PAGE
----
Facebook makes money by charging advertisers to reach just the right audience for their message - even when that audience is made up of people interested in the perpetrators of the Holocaust or explicitly neo-Nazi music.
Despite promises of greater oversight following past advertising scandals, a Times review shows that Facebook has continued to allow advertisers to target hundreds of thousands of users the social media firm believes are curious about topics such as "Joseph Goebbels," "Josef Mengele," "Heinrich Himmler," the neo-nazi punk band Skrewdriver and Benito Mussolini's long-defunct National Fascist Party.
Experts say that this practice runs counter to the company's stated principles and can help fuel radicalization online.
"What you're describing, where a clear hateful idea or narrative can be amplified to reach more people, is exactly what they said they don't want to do and what they need to be held accountable for," said Oren Segal, director of the Anti-Defamation League's center on extremism.
After being contacted by The Times, Facebook said that it would remove many of the audience groupings from its ad platform.
"Most of these targeting options are against our policies and should have been caught and removed sooner," said Facebook spokesman Joe Osborne. "While we have an ongoing review of our targeting options, we clearly need to do more, so we're taking a broader look at our policies and detection methods."
Facebook's broad reach and sophisticated advertising tools brought in a record 55 billion dollars in ad revenue in 2018.
Profit margins stayed above 40 per cent, thanks to a high degree of automation, with algorithms sorting users into marketable subsets based on their behavior - then choosing which ads to show them.
But the lack of human oversight has also brought the company controversy.
In 2017, Pro Publica found that the company sold ads based on any user-generated phrase, including "Jew hater" and "Hitler did nothing wrong." Following the murder of 11 congregants at a synagogue in Pittsburgh in 2018, the Intercept found that Facebook gave advertisers the ability to target users interested in the anti-Semitic "white genocide conspiracy theory," which the suspected killer cited as inspiration before the attacks.
This month, the Guardian highlighted the ways that YouTube and Facebook boost anti-vaccine conspiracy theories, leading Rep. Adam Schiff, D-Calif., to question whether the company was promoting misinformation.
Facebook has promised since 2017 that humans review every ad targeting category. It announced last fall the removal of 5,000 audience categories that risked enabling abuse or discrimination.
The Times decided to test the effectiveness of the company's efforts by seeing if Facebook would allow the sale of ads directed to certain segments of users.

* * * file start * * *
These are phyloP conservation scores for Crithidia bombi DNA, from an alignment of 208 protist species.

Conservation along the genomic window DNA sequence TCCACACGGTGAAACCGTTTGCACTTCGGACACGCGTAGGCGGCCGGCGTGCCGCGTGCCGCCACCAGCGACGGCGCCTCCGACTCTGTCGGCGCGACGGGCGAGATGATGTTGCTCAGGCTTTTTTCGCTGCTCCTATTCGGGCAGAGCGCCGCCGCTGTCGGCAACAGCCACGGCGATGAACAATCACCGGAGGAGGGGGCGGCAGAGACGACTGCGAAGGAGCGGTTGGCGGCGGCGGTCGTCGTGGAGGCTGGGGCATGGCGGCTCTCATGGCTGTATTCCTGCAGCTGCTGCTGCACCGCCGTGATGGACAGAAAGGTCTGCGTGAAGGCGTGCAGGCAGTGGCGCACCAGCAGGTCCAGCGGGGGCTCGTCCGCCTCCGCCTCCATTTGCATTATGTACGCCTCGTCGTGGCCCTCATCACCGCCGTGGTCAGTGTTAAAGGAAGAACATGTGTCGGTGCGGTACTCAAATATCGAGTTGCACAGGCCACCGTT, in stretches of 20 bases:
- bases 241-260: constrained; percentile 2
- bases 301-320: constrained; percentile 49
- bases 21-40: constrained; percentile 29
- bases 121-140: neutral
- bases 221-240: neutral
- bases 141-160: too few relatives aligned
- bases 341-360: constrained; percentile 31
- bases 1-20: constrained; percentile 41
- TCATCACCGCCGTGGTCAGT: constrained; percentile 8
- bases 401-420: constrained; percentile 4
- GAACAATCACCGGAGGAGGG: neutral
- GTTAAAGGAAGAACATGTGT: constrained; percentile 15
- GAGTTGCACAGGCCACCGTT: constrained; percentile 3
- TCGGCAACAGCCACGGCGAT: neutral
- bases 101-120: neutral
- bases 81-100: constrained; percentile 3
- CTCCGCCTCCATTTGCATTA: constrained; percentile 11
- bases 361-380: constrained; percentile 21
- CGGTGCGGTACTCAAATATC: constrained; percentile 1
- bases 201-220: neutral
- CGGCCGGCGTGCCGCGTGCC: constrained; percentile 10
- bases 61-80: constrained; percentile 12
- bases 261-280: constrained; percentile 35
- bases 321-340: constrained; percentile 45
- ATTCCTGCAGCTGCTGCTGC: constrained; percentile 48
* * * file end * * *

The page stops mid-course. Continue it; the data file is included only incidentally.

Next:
Facebook allowed The Times to target ads to users the company has determined are interested in Goebbels, the Third Reich's chief propagandist, Himmler, the architect of the Holocaust and leader of the SS, and Mengele, the infamous concentration camp doctor who performed human experiments on prisoners. Each category included hundreds of thousands of users.
The company also approved an ad targeted to fans of Skrewdriver, a notorious white supremacist punk band and automatically suggested a series of topics related to European far-right movements to bolster the ad's reach.
Collectively, the ads were seen by 4,153 users in 24 hours with The Times paying only 25 dollars to fuel the push.
Facebook admits its human moderators should have removed the Nazi-affiliated demographic categories. But it says the "ads" themselves - which consisted of the word "test" or The Times' logo and linked back to the newspaper's homepage _ would not have raised red flags for the separate team that looks over ad content.
Upon review, the company said the ad categories were seldom used. The few ads purchased linked to historical content, Facebook said, but the company would not provide more detail on their origin.
The Times was tipped off by a Los Angeles musician who asked to remain anonymous for fear of retaliation from hate groups.
Earlier this year, he tried to promote a concert featuring his hardcore punk group and a black metal band on Facebook. When he typed "black metal" into Facebook's ad portal, he said he was disturbed to discover that the company suggested he also pay to target users interested in "National Socialist black metal" _ a potential audience numbering in the hundreds of thousands.